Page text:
Date of Award


Publication Type

Doctoral Thesis

Degree Name




First Advisor

Pascual-Leone, A.

Second Advisor

Scoboria, A.


Autobiographical Memory, Construal Levels, Emotion, Psychological Closure, Psychological Distance, Unresolved Events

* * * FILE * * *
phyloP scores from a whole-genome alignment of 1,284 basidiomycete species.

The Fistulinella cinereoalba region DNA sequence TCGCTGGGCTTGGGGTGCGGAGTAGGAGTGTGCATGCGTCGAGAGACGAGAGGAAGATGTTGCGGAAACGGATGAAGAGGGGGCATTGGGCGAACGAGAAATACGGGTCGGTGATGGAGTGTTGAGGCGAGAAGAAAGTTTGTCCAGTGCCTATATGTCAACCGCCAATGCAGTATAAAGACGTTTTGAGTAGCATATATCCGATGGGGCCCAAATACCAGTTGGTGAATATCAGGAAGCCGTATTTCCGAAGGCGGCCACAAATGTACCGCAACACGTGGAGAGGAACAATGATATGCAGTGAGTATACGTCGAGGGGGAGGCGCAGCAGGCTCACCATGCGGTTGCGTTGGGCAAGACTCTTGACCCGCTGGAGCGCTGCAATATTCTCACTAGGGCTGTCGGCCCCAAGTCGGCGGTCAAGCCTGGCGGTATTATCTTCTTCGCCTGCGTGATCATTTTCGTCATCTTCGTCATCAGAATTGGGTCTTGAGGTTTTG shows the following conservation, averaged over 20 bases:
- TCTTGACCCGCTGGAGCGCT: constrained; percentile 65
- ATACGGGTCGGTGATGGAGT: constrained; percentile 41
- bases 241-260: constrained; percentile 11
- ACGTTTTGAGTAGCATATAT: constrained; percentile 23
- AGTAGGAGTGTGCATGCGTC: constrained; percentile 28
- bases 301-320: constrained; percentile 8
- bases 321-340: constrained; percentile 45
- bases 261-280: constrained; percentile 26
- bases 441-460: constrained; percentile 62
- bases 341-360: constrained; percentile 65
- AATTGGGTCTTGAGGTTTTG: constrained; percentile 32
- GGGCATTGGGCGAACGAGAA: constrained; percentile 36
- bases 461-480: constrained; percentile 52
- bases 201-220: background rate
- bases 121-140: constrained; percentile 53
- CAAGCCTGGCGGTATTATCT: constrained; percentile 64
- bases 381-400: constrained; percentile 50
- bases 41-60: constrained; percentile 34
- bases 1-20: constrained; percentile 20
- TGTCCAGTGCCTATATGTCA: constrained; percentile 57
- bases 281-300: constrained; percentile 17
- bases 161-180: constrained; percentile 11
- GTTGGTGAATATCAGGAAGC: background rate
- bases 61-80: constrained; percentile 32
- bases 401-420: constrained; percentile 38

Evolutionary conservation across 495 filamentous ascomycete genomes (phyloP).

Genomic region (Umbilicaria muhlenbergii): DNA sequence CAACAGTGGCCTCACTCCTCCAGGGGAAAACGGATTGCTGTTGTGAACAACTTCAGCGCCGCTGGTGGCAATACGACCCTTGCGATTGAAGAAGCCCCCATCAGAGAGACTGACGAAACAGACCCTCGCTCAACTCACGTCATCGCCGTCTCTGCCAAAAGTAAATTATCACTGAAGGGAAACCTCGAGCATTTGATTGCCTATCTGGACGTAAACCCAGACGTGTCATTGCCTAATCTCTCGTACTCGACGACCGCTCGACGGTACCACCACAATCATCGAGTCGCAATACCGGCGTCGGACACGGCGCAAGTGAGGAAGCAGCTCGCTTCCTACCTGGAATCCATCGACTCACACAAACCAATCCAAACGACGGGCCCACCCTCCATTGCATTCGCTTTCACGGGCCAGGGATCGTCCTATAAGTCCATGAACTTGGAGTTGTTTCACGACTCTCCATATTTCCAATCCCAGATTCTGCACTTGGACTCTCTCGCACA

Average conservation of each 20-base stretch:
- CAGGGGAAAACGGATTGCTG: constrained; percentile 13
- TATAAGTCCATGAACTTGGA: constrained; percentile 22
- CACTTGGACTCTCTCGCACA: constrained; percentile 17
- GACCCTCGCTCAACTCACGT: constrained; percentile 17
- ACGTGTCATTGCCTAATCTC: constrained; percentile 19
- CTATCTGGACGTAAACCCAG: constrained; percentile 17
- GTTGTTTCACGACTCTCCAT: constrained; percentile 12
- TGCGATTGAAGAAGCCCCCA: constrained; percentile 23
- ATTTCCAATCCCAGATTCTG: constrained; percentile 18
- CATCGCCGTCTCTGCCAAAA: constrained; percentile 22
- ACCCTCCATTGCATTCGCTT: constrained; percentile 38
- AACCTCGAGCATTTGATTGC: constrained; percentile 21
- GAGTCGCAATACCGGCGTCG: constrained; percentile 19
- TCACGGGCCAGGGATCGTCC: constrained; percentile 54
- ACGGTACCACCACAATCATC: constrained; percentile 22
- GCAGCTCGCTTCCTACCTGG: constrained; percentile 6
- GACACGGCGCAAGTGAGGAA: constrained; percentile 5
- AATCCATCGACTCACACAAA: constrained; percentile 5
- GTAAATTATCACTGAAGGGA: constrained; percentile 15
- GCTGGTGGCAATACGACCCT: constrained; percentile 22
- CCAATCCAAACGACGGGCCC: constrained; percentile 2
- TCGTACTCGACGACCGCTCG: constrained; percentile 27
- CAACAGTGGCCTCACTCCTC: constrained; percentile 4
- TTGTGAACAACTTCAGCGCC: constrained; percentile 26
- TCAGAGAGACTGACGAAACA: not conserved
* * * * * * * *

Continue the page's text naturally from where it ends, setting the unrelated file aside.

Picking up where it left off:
This program of research consists of three studies centered on the development and validation of a measure of psychological closure along with an investigation of how different strategies for recalling and writing about unresolved autobiographical events inform attributions of closure and aspects of emotion (valence, intensity, and reaction). Study 1 (Ntotal =601) centered on the construction of the Psychological Closure Scale (PCS). This began with a multifaceted conceptualization based on a thorough review of definitions and theoretical contexts. Factor analyses revealed a robust, good-fitting, and reliable structural solution. The PCS contains 42 items that assess seven facets of event resolution: finality, understanding, felt distance, emotional relief, changed experience, less preoccupation, and reduced need to act. Model fit was replicated using independent MTurk (Study 2) and undergraduate (Study 3) samples. Study 2 (N = 182) examined issues of construct validity for the PCS. Convergent and discriminant validity were supported via statistically meaningful correlations amongst the PCS and theoretically related constructs (e.g., unfinished business resolution), along with the lack of correlations with theoretically unrelated constructs (e.g., event impact). Study 3 (N = 351) used a 15-minute randomized control writing paradigm to explore changes in closure and emotion at retrieval and 1-2 days later. Participants selected an unresolved event and were instructed to write about it using one of two narrative perspective shift sequences: third-person to first-person (shift-to-first) vs. first-person to third-person (shift-to-third). First-person entailed recalling and visualizing the event as if through one’s own eyes and writing about it using the pronoun, ‘I’. Third-person involved envisioning the event as if through the eyes of an observer and writing about it using the pronouns ‘He’, ‘She’, or ‘They’ to refer to the self. Participants were then prompted to use one of two mental foci to continue writing about their event: an experience focus consisted of reporting on the event’s concrete details, whereas a coherence focus entailed reporting on its self-narrative significance. The control condition was instructed to think about their event in a “true and honest manner.” All participants completed the PCS, emotion, and exploratory items (cognitive avoidance, centrality of event) immediately following the manipulation and 1-2 days later. The shift-to-first condition reported greater closure, relative to the shift-to-third and control conditions, particularly on subscales pertaining to finality, understanding, emotional release, mental liberation, and behavioural deactivation. These effects were greater when followed by an experience (not coherence) focus, however mental focus conditions showed no difference on closure. The shift-to-first condition also indicated less negative affect, emotional intensity, and reactivity than the other conditions. The magnitude of these effects remained after 1-2 days. All writing conditions showed increases in closure over time along with decreases in negative affect, while the control condition showed no change. The shift-to-first condition also reported less cognitive avoidance and less event centrality to identity and life story relative to the other groups. This research offers a new measure of psychological closure with preliminary evidence of good psychometric properties. It also addresses theoretical and empirical discrepancies concerning the function and adaptive value of imagery and narrative perspectives, identifies effective shift sequences that support greater resolution, and suggests possible mechanisms by which this occurs. Theoretical and clinical implications along with future directions are discussed. Closure, memory-induced emotion regulation, and adaptive self-reflection are thought to be facilitated by features of the retrieval context that support sufficient distance from, followed by engagement with, unresolved past events, elements within the events, and the self as rememberer, tied to the present.